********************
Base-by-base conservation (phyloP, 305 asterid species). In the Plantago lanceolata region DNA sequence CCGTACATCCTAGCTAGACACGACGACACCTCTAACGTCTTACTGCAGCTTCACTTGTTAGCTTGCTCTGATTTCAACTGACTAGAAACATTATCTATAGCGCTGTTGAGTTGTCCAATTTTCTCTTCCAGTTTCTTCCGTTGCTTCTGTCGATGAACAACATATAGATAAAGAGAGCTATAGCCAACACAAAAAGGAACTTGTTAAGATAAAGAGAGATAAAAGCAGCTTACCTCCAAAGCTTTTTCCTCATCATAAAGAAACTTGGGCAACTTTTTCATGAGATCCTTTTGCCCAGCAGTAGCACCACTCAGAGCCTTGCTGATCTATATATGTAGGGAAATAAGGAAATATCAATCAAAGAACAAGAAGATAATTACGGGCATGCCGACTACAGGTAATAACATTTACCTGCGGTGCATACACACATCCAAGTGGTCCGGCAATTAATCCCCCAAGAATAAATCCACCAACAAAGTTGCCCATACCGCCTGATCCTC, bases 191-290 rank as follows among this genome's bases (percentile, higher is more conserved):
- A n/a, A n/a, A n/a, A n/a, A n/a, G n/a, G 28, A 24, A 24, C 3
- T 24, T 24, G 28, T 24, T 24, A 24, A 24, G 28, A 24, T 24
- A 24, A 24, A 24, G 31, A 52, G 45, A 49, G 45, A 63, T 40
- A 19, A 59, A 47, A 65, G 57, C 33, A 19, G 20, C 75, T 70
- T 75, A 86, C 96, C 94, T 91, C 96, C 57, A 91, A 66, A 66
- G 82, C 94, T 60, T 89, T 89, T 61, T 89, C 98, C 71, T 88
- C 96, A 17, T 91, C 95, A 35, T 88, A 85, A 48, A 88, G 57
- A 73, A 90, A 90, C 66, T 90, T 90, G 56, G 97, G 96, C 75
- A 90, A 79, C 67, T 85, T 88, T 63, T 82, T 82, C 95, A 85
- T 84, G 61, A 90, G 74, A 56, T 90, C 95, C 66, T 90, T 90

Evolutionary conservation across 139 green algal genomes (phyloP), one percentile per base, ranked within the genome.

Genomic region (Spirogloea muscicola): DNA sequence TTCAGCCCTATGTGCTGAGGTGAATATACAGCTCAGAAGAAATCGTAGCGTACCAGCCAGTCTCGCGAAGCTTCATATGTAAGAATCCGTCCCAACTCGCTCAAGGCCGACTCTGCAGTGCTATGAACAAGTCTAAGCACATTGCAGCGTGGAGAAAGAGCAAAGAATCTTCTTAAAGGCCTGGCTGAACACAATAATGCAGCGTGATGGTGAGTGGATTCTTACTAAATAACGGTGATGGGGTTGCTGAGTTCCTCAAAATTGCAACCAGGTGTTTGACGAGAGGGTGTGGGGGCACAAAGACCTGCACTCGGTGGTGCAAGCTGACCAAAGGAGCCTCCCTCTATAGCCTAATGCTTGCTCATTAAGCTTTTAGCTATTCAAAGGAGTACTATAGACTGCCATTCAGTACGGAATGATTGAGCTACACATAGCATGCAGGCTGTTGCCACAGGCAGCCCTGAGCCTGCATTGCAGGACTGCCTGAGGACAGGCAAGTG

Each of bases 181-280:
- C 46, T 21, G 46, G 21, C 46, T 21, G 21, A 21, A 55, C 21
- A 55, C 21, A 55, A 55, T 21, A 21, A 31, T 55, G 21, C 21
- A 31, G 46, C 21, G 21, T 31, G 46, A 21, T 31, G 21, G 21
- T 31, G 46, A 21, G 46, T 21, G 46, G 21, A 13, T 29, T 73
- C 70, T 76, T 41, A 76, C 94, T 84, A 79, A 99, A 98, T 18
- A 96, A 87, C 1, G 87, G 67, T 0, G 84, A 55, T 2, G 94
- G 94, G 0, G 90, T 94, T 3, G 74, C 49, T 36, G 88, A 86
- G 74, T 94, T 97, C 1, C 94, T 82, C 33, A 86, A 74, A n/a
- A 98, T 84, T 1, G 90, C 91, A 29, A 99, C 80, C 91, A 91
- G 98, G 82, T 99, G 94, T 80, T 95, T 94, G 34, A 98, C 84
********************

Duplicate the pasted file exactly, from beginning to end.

Base-by-base conservation (phyloP, 305 asterid species). In the Plantago lanceolata region DNA sequence CCGTACATCCTAGCTAGACACGACGACACCTCTAACGTCTTACTGCAGCTTCACTTGTTAGCTTGCTCTGATTTCAACTGACTAGAAACATTATCTATAGCGCTGTTGAGTTGTCCAATTTTCTCTTCCAGTTTCTTCCGTTGCTTCTGTCGATGAACAACATATAGATAAAGAGAGCTATAGCCAACACAAAAAGGAACTTGTTAAGATAAAGAGAGATAAAAGCAGCTTACCTCCAAAGCTTTTTCCTCATCATAAAGAAACTTGGGCAACTTTTTCATGAGATCCTTTTGCCCAGCAGTAGCACCACTCAGAGCCTTGCTGATCTATATATGTAGGGAAATAAGGAAATATCAATCAAAGAACAAGAAGATAATTACGGGCATGCCGACTACAGGTAATAACATTTACCTGCGGTGCATACACACATCCAAGTGGTCCGGCAATTAATCCCCCAAGAATAAATCCACCAACAAAGTTGCCCATACCGCCTGATCCTC, bases 191-290 rank as follows among this genome's bases (percentile, higher is more conserved):
- A n/a, A n/a, A n/a, A n/a, A n/a, G n/a, G 28, A 24, A 24, C 3
- T 24, T 24, G 28, T 24, T 24, A 24, A 24, G 28, A 24, T 24
- A 24, A 24, A 24, G 31, A 52, G 45, A 49, G 45, A 63, T 40
- A 19, A 59, A 47, A 65, G 57, C 33, A 19, G 20, C 75, T 70
- T 75, A 86, C 96, C 94, T 91, C 96, C 57, A 91, A 66, A 66
- G 82, C 94, T 60, T 89, T 89, T 61, T 89, C 98, C 71, T 88
- C 96, A 17, T 91, C 95, A 35, T 88, A 85, A 48, A 88, G 57
- A 73, A 90, A 90, C 66, T 90, T 90, G 56, G 97, G 96, C 75
- A 90, A 79, C 67, T 85, T 88, T 63, T 82, T 82, C 95, A 85
- T 84, G 61, A 90, G 74, A 56, T 90, C 95, C 66, T 90, T 90

Evolutionary conservation across 139 green algal genomes (phyloP), one percentile per base, ranked within the genome.

Genomic region (Spirogloea muscicola): DNA sequence TTCAGCCCTATGTGCTGAGGTGAATATACAGCTCAGAAGAAATCGTAGCGTACCAGCCAGTCTCGCGAAGCTTCATATGTAAGAATCCGTCCCAACTCGCTCAAGGCCGACTCTGCAGTGCTATGAACAAGTCTAAGCACATTGCAGCGTGGAGAAAGAGCAAAGAATCTTCTTAAAGGCCTGGCTGAACACAATAATGCAGCGTGATGGTGAGTGGATTCTTACTAAATAACGGTGATGGGGTTGCTGAGTTCCTCAAAATTGCAACCAGGTGTTTGACGAGAGGGTGTGGGGGCACAAAGACCTGCACTCGGTGGTGCAAGCTGACCAAAGGAGCCTCCCTCTATAGCCTAATGCTTGCTCATTAAGCTTTTAGCTATTCAAAGGAGTACTATAGACTGCCATTCAGTACGGAATGATTGAGCTACACATAGCATGCAGGCTGTTGCCACAGGCAGCCCTGAGCCTGCATTGCAGGACTGCCTGAGGACAGGCAAGTG

Each of bases 181-280:
- C 46, T 21, G 46, G 21, C 46, T 21, G 21, A 21, A 55, C 21
- A 55, C 21, A 55, A 55, T 21, A 21, A 31, T 55, G 21, C 21
- A 31, G 46, C 21, G 21, T 31, G 46, A 21, T 31, G 21, G 21
- T 31, G 46, A 21, G 46, T 21, G 46, G 21, A 13, T 29, T 73
- C 70, T 76, T 41, A 76, C 94, T 84, A 79, A 99, A 98, T 18
- A 96, A 87, C 1, G 87, G 67, T 0, G 84, A 55, T 2, G 94
- G 94, G 0, G 90, T 94, T 3, G 74, C 49, T 36, G 88, A 86
- G 74, T 94, T 97, C 1, C 94, T 82, C 33, A 86, A 74, A n/a
- A 98, T 84, T 1, G 90, C 91, A 29, A 99, C 80, C 91, A 91
- G 98, G 82, T 99, G 94, T 80, T 95, T 94, G 34, A 98, C 84